Boards may have views and can estimate or guess, but they can never be sure of how other parties will behave, whether discontinuous change or an acceleration of a trend might happen at a tipping point, or if a high profile incident will occur. Might customer priorities and public opinion suddenly change? Where an established business might be defensive, and seek to preserve, project and protect existing investments and perceived strengths, more entrepreneurial and flexible ones might actively look for alternatives. Are there latent feelings and requirements that could be tapped and substitutes and that could be quickly activated or provided?

In relation to risk, might the threat of environmental damage linked to hacking and the placement of ransomware on compromised computer systems be regarded by criminals as an area of opportunity? Could failure to pay lead to the release of harmful emissions or the switching off of systems designed to protect the environment? Some boards may need to review cyber-security arrangements and be more willing to collaborate with law enforcement agencies (Coulson-Thomas, 2016a).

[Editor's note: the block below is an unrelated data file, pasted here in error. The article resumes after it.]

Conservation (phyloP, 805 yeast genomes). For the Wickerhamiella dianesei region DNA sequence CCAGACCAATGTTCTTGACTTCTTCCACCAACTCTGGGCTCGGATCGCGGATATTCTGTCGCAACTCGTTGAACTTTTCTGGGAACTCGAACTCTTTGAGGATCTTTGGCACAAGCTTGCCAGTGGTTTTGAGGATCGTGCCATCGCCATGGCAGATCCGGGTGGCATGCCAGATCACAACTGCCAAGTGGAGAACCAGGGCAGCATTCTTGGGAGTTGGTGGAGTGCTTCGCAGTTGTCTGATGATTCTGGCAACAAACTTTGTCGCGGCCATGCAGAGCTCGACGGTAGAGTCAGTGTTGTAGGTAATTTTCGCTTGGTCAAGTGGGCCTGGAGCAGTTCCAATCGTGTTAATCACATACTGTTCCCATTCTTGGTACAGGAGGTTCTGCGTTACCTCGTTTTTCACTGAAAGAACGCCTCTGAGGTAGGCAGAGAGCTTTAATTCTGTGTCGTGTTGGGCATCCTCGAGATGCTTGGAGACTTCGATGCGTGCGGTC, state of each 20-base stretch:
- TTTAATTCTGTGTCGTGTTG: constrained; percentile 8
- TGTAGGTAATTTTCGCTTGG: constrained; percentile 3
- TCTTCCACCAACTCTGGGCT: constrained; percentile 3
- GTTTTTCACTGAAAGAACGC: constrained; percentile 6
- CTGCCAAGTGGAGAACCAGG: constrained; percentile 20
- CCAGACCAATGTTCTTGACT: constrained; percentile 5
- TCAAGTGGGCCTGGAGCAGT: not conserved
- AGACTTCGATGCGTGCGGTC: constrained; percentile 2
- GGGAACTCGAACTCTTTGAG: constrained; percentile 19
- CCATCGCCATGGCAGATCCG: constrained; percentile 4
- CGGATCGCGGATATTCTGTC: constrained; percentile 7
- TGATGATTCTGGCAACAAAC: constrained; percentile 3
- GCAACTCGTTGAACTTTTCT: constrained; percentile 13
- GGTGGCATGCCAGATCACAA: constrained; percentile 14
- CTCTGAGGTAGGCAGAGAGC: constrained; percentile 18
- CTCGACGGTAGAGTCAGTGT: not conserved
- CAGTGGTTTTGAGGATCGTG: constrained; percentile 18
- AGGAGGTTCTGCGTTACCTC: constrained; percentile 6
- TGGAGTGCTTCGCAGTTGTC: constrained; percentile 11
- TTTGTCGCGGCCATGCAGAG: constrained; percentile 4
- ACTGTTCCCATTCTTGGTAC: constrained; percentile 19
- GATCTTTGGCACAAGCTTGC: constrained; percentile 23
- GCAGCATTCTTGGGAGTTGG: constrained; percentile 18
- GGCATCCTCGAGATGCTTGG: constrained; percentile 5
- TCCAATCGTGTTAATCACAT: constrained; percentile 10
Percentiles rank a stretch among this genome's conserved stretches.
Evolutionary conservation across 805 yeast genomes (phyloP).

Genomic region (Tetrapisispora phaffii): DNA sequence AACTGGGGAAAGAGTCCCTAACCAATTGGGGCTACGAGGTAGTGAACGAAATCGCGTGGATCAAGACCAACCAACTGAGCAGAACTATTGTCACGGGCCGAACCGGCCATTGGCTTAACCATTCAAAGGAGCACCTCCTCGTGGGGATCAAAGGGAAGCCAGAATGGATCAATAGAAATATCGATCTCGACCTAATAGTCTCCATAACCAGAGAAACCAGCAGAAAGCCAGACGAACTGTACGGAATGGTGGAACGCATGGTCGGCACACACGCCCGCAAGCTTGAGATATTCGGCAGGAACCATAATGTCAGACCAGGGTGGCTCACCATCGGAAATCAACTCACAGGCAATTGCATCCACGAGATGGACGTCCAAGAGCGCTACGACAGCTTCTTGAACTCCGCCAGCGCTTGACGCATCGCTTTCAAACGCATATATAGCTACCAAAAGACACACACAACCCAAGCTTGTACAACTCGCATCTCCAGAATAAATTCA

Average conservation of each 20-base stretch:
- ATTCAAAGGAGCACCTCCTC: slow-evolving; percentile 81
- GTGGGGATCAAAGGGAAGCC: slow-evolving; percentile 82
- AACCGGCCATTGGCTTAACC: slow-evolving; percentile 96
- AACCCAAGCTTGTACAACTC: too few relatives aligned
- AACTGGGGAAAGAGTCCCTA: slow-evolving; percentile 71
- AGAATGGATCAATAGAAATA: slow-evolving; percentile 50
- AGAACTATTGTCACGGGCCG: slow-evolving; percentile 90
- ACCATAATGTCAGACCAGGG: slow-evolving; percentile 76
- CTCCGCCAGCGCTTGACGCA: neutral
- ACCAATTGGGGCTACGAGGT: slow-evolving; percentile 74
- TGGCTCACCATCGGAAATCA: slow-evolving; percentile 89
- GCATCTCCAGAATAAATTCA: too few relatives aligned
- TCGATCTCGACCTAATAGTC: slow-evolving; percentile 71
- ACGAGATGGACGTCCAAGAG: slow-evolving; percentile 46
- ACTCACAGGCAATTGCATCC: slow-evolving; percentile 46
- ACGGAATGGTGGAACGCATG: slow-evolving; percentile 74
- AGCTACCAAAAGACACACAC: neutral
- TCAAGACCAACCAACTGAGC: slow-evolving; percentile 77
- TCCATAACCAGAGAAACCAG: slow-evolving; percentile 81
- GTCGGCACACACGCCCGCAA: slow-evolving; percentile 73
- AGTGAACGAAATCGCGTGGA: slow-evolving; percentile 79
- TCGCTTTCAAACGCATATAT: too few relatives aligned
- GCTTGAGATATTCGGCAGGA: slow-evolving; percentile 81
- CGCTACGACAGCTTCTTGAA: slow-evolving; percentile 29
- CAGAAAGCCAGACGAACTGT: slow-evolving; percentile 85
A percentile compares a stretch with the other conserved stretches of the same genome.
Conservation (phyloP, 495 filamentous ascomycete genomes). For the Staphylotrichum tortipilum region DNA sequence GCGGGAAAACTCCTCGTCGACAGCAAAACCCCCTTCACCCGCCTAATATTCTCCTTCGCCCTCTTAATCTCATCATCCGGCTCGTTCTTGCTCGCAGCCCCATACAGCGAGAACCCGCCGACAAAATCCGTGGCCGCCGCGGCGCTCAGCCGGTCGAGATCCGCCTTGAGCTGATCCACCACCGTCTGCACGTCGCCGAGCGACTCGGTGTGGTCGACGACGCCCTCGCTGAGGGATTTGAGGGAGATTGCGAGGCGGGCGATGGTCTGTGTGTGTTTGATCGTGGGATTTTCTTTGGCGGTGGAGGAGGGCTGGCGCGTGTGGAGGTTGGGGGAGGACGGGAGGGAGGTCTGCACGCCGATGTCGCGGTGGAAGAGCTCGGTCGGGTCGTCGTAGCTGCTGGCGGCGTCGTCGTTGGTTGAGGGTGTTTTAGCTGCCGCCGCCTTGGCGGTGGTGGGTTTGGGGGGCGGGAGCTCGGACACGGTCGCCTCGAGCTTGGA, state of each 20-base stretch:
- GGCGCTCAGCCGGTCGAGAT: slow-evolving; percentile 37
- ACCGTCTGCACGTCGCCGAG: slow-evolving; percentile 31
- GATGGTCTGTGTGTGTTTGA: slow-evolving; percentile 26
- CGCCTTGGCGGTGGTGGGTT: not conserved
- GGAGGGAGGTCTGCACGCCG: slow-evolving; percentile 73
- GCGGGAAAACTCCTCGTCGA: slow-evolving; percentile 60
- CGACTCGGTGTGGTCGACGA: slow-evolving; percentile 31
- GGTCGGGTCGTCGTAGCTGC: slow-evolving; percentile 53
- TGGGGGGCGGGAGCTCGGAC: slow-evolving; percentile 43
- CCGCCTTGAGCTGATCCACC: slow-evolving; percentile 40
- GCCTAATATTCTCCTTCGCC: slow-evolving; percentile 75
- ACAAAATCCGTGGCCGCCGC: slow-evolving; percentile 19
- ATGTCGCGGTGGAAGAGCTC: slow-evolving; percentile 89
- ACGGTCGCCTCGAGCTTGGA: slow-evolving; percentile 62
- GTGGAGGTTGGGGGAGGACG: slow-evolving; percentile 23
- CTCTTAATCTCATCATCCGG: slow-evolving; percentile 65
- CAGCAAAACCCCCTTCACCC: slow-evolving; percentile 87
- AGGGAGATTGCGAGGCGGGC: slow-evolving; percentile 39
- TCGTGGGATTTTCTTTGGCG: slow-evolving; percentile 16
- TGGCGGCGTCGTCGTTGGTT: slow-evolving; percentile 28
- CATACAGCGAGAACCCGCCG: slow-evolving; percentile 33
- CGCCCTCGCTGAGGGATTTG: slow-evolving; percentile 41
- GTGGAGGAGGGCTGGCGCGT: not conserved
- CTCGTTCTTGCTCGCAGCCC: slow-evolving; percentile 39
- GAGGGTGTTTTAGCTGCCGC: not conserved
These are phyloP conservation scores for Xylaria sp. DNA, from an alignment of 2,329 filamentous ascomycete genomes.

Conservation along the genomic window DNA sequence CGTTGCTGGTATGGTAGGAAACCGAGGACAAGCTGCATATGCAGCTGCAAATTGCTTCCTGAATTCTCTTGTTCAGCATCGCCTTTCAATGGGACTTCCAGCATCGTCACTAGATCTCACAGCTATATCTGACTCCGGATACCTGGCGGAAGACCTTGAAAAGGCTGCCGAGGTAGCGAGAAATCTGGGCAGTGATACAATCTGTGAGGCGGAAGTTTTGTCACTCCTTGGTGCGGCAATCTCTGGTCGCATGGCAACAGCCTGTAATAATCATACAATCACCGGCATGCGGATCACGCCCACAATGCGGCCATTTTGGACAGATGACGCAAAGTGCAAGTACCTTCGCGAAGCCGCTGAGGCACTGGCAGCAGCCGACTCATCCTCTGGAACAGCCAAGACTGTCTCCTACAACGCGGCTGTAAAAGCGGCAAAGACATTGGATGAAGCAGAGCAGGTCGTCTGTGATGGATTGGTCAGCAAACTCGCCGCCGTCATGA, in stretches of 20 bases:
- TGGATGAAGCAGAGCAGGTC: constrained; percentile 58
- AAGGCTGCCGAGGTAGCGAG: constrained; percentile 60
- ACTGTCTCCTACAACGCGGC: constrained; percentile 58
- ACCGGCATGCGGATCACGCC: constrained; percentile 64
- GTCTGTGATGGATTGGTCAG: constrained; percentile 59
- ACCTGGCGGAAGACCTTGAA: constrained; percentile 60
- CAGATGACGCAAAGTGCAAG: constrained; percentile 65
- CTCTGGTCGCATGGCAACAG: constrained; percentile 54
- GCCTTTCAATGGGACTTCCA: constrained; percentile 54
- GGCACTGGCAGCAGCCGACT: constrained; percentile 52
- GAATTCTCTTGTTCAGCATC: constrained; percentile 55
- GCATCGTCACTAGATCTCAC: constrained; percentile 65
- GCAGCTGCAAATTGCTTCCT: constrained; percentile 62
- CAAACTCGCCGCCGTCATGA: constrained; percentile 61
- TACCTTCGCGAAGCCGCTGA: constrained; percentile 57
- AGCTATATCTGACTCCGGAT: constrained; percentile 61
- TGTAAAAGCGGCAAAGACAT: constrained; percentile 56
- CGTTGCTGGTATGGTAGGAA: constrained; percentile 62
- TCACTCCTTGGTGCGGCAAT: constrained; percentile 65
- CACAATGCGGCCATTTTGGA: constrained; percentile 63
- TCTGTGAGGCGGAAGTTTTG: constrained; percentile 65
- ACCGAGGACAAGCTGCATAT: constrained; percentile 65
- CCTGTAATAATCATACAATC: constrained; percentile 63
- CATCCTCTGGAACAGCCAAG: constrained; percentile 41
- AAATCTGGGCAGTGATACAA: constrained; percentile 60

Changing Direction

There is so much momentum behind current patterns of activity that stopping and/or changing direction may seem as problematic as steering a loaded oil tanker away from some rocks that have come into view. If it may be too late, one’s own contribution is but a drop in the ocean, and markets reward those why carry on making hay while they can, business leaders have to be very committed to tell people to stop doing what they know and drop current activities that support their families.

A combination of incentives and penalties may be required. However, even if certain initiatives worked or looked likely to reign back activity that damages the environment, how committed would a Government be to enforcement that might lower growth rates and a country’s international ranking, while at the same time reducing the Government’s own income for spending on high profile projects that will buy votes? Are decisions that involve short-term penalties and which might prove unpopular with sections of the electorate likely to be postponed?